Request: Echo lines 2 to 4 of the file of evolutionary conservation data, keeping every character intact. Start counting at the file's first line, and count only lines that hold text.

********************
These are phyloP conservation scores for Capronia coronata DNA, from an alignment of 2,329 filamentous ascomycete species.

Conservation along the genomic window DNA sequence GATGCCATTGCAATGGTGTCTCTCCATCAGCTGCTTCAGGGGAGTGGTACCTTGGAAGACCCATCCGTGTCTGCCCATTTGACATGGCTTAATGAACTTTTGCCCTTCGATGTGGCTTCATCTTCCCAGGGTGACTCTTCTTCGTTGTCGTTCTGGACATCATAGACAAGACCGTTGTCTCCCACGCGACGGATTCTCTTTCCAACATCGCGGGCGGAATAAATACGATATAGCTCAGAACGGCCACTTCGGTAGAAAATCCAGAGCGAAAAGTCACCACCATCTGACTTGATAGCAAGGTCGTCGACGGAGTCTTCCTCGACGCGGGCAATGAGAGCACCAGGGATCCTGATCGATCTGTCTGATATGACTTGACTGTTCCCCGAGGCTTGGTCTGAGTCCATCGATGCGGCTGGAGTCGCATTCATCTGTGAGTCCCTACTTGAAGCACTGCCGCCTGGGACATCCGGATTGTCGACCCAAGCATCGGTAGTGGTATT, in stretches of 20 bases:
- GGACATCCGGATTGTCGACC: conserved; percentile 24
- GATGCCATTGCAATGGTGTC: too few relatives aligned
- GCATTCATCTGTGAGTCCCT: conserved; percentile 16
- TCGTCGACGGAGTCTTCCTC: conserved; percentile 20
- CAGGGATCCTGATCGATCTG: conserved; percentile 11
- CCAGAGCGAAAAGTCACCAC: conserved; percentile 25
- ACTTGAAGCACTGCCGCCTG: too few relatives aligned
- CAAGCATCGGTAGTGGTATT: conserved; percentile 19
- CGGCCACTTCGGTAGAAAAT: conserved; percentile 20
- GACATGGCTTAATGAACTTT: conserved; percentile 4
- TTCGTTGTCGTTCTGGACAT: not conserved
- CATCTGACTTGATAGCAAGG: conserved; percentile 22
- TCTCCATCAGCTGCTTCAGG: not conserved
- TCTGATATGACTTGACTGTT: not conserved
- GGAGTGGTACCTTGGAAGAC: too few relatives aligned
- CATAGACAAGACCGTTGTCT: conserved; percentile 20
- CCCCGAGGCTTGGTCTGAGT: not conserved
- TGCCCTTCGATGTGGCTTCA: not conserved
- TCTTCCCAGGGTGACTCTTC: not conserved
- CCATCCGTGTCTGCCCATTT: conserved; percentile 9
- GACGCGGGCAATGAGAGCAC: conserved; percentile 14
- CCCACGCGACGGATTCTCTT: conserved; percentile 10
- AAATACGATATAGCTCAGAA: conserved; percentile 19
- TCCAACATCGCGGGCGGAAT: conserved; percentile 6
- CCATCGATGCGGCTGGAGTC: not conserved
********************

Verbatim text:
Conservation along the genomic window DNA sequence GATGCCATTGCAATGGTGTCTCTCCATCAGCTGCTTCAGGGGAGTGGTACCTTGGAAGACCCATCCGTGTCTGCCCATTTGACATGGCTTAATGAACTTTTGCCCTTCGATGTGGCTTCATCTTCCCAGGGTGACTCTTCTTCGTTGTCGTTCTGGACATCATAGACAAGACCGTTGTCTCCCACGCGACGGATTCTCTTTCCAACATCGCGGGCGGAATAAATACGATATAGCTCAGAACGGCCACTTCGGTAGAAAATCCAGAGCGAAAAGTCACCACCATCTGACTTGATAGCAAGGTCGTCGACGGAGTCTTCCTCGACGCGGGCAATGAGAGCACCAGGGATCCTGATCGATCTGTCTGATATGACTTGACTGTTCCCCGAGGCTTGGTCTGAGTCCATCGATGCGGCTGGAGTCGCATTCATCTGTGAGTCCCTACTTGAAGCACTGCCGCCTGGGACATCCGGATTGTCGACCCAAGCATCGGTAGTGGTATT, in stretches of 20 bases:
- GGACATCCGGATTGTCGACC: conserved; percentile 24
- GATGCCATTGCAATGGTGTC: too few relatives aligned